Question 1 (Marks: 25)
HQ Connect (Pty) Ltd (referred to hereunder as HQC), is a resident company that sells various technological products, including smartphones and tablets. The company is a small business corporation as defined in the Income Tax Act and its financial year ends on the last day of March.

You are provided with an extract of the statement of profit or loss and other comprehensive income of HQ Connect (Pty) Ltd for the year of assessment ending 31 March 2024:

  Note R
Sales (60% cash and 40% credit)   3 200 000
Cost of sales 1 (900 000)
Gross profit   2 300 000
Other income 2 180 000
Compensation award 3 300 000
–     Loss of profits   180 000
–     Damage to machinery   120 000
Bad debts 4 (62 000)
Provision for doubtful debts increase 4 (7 000)
Marketing expenses 5 (323 000)
Restraint of trade 6 (500 000)
Penalties 7 (2 300)
Trademark registration costs 8 (18 000)
Donation 9 (80 000)
Depreciation 10 (60 250)


1. Cost of Sales

The cost of sales is made up as follows:
Opening stock (at cost price) R
220 000
Add: Purchases 980 000
Less: Closing stock (at cost price) (300 000)
Cost of sales 900 000

The market value of the opening stock is R200 000. The Commissioner accepts this market value as reasonable.

2. Other income

HQC received local dividends from a South African entity of R145 000. The company also received local interest of R35 000.

3. Compensation award

HQC’s compensation award of R300 000 resulted from a fire at its business premises on 20 December 2023. The machinery affected by the fire incurred severe damage and was
deemed irreparable. To replace the damaged machinery, HQC purchased new machinery for R200 000. On 29 February 2024, the new machinery was put into use for manufacturing purposes. The tax value and book value of its damaged machinery at the date of the fire was Rnil, having originally cost R150 000. The machinery had previously qualified for a section 12E(l) deduction equivalent to its full cost (100%) in the year that it was brought into use.

4. Bad debts

The company does not apply IFRS 9 for financial reporting purposes. The doubtful debts have been overdue for a period ranging from 60 days to 120 days. SARS approved an allowance for doubtful debts in the previous year of assessment.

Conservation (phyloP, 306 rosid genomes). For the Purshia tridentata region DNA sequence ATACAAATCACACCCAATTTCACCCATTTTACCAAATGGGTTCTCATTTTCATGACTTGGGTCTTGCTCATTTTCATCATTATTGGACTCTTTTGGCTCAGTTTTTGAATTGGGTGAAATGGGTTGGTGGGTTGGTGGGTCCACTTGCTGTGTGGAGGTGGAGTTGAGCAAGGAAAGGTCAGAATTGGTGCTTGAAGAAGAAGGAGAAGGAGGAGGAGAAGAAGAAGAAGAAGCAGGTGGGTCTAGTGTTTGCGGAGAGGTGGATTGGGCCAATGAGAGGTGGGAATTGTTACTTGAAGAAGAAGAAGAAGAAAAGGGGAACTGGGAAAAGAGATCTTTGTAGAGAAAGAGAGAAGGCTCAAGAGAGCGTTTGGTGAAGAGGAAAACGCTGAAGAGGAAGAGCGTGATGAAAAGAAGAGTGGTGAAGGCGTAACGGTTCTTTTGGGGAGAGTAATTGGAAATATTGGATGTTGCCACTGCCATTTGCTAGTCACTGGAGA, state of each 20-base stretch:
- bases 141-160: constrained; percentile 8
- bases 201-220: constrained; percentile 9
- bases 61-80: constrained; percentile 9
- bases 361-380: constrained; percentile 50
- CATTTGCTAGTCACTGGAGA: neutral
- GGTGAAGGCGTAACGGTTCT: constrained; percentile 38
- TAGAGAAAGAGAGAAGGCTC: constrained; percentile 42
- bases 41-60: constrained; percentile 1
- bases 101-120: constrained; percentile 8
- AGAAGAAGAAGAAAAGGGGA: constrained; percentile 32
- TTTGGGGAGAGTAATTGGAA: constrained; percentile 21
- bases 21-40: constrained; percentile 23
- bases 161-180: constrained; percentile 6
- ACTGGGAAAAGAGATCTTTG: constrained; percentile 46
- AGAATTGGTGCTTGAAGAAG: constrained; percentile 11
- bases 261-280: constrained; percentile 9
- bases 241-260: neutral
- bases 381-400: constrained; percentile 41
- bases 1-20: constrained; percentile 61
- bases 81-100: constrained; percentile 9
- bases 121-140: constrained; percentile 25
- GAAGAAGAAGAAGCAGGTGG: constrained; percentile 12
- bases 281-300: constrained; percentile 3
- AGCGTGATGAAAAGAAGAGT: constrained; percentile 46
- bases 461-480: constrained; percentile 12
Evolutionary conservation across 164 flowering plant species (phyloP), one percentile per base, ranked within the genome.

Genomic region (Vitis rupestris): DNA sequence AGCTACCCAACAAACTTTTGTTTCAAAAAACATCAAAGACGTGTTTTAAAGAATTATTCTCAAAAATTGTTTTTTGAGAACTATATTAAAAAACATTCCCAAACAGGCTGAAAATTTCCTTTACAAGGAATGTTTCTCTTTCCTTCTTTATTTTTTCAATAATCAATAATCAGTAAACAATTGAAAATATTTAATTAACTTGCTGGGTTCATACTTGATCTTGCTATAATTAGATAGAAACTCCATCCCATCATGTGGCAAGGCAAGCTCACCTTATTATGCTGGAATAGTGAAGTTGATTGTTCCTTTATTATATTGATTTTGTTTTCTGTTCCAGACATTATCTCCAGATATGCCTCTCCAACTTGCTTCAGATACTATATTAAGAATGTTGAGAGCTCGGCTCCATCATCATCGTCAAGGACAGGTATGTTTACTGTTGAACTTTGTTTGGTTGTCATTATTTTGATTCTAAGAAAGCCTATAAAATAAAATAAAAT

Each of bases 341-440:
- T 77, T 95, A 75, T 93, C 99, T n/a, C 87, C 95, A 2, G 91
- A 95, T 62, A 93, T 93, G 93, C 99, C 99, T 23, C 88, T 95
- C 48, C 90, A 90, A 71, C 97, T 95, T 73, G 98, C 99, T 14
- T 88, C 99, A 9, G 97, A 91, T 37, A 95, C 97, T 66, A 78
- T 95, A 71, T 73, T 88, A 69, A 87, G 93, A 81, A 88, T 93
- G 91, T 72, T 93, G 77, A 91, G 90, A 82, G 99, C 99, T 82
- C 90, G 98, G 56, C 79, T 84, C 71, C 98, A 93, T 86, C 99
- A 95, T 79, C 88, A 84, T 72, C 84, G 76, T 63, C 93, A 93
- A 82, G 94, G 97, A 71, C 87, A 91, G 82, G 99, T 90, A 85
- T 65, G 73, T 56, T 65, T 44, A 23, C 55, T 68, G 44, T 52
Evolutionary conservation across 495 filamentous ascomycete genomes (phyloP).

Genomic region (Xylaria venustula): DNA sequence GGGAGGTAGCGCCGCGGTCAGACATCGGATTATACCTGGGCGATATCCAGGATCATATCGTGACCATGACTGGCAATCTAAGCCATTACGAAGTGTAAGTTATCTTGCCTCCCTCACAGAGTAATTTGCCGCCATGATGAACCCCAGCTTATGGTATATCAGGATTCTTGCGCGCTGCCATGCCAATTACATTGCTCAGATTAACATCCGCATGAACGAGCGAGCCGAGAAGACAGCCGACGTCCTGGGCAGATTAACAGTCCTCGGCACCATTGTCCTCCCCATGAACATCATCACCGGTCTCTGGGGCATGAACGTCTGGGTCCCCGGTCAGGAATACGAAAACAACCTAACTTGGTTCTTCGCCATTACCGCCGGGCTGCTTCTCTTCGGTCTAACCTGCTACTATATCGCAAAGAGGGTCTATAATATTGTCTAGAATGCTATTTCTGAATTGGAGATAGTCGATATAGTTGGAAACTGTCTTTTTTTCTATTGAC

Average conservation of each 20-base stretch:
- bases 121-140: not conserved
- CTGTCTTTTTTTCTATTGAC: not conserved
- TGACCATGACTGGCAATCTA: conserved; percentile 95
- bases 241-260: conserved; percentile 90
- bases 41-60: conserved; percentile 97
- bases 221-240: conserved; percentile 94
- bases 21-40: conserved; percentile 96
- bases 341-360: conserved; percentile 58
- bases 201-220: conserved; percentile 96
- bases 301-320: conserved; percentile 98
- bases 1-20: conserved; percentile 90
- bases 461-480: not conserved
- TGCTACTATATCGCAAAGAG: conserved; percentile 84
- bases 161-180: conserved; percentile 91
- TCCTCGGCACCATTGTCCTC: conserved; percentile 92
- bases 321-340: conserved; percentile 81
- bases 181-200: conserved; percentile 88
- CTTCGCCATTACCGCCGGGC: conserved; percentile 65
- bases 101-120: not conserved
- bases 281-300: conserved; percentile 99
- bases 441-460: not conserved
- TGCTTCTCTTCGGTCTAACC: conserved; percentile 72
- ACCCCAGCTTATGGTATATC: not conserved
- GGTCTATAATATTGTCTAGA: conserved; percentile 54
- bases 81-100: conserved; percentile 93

Trade debtors


Bad debts

Total of doubtful debts
2024 450 000 26 000 52 000
2023 380 000 20 000 45 500

5. Marketing Expenses

In a campaign to gain exposure and grow its sales, the company launched a campaign which was approved at the shareholders’ meeting. A billboard was erected on the busy highway at a cost of R300 000. The company also rented a billboard that is to be used in the outlying areas of KZN. The rental costs amounted to R23 000 in the current year of assessment.

6. Restraint of trade

On 25 March 2024, HQC made a restraint of trade payment of R500 000 to Mr Engelbrecht, one of their lead engineers. This payment was made to restrict Mr Engelbrecht from competing with the company for a period of two years starting from the date of the payment. However, only R450 000 out of the total payment will be considered as income in the hands of
Mr Engelbrecht.

7. Penalties

HQC incurred a late payment penalty of R2 300 from the South African Revenue Service for paying their January 2024 PAYE after the due date.

8. Trademarks

A trademark was purchased for use over a four-year period for R220 000 during the 2020 year of assessment. The registration of this trademark was renewed on 1 January 2024 for four years at a cost of R18 000.

9. Donations

HQC donated 5 tablets with a cost price of R16 000 each and a market value of R33 000 each, to a local children’s organisation. The company received a valid section 18A receipt.

10. Depreciation

The depreciation relates to the following assets:

• Second-hand equipment purchased for R132 250 (including VAT) on 02 January 2024.
• Furniture for the company was purchased for a total value of R90 000 on 01 April 2022.

SARS allows the following write-off periods for purposes of section 11(e), according to Interpretation Note No. 47:

• Furniture – 4 years
• Equipment – 5 years

Additional Information:

Assume that HQ Connect (Pty) Ltd would like to minimise its normal tax liability for the 2024 year of assessment. The company will make any available elections in order to achieve this and will also duly notify the Commissioner in writing of its election where applicable.

Q.1.1 Calculate the net normal tax payable by HQ Connect (Pty) Ltd for the year of assessment ended 31 March 2024.

Show all calculations and round off all amounts to the nearest rand. Include nil value items in your answer and provide a reason for doing so. (25)

Question 2 (Marks: 20)
Gerald De Beer is a 38-year-old vibrant, outgoing young man who has been employed as a digital artist at InnovateTech Solutions (Pty) Ltd (“InnovateTech”) since 1 May 2019.

Details of Gerald’s remuneration and expenses for the year ended 29 February 2024 are as follows:

• A cash monthly salary of R80 000.

• Gerald receives a monthly travel allowance of R5 000. He drives a Toyota Corolla sedan valued at R300 000 (including VAT). No logbook details were provided to InnovateTech as Gerald did not maintain an accurate logbook. On average, he drives a total of 3 100 kilometres per month, with approximately 2 200 kilometres for business purposes. No deduction will be allowed by SARS as a result of no logbook being maintained.